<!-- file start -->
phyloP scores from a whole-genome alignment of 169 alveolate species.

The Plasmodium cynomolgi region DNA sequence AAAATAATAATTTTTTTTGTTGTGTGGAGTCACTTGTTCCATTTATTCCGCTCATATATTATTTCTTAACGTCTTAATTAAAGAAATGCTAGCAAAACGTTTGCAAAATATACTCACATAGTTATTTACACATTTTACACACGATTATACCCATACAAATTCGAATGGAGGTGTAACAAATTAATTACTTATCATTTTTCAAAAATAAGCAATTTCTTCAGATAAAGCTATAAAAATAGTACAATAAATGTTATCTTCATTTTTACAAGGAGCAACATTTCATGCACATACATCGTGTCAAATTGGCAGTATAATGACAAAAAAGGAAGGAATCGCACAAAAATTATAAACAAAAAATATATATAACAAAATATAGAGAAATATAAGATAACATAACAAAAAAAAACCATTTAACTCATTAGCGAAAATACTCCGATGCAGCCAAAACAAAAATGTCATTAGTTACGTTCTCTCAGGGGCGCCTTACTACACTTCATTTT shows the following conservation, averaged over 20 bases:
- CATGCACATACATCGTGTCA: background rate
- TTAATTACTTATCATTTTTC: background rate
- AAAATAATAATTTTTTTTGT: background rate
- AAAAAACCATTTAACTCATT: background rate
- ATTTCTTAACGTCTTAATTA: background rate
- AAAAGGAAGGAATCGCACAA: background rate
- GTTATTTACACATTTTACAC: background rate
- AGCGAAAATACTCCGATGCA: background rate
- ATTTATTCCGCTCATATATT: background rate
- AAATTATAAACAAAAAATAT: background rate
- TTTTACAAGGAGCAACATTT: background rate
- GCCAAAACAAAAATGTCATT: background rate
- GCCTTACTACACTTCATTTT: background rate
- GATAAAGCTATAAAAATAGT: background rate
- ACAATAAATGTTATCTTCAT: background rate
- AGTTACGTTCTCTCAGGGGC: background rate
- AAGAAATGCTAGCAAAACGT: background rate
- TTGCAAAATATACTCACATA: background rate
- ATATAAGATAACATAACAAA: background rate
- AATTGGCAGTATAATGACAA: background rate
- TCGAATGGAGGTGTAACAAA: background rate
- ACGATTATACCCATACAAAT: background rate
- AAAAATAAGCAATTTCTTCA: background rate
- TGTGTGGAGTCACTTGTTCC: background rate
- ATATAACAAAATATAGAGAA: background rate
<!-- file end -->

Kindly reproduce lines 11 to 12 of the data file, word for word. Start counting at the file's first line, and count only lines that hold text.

- ATTTATTCCGCTCATATATT: background rate
- AAATTATAAACAAAAAATAT: background rate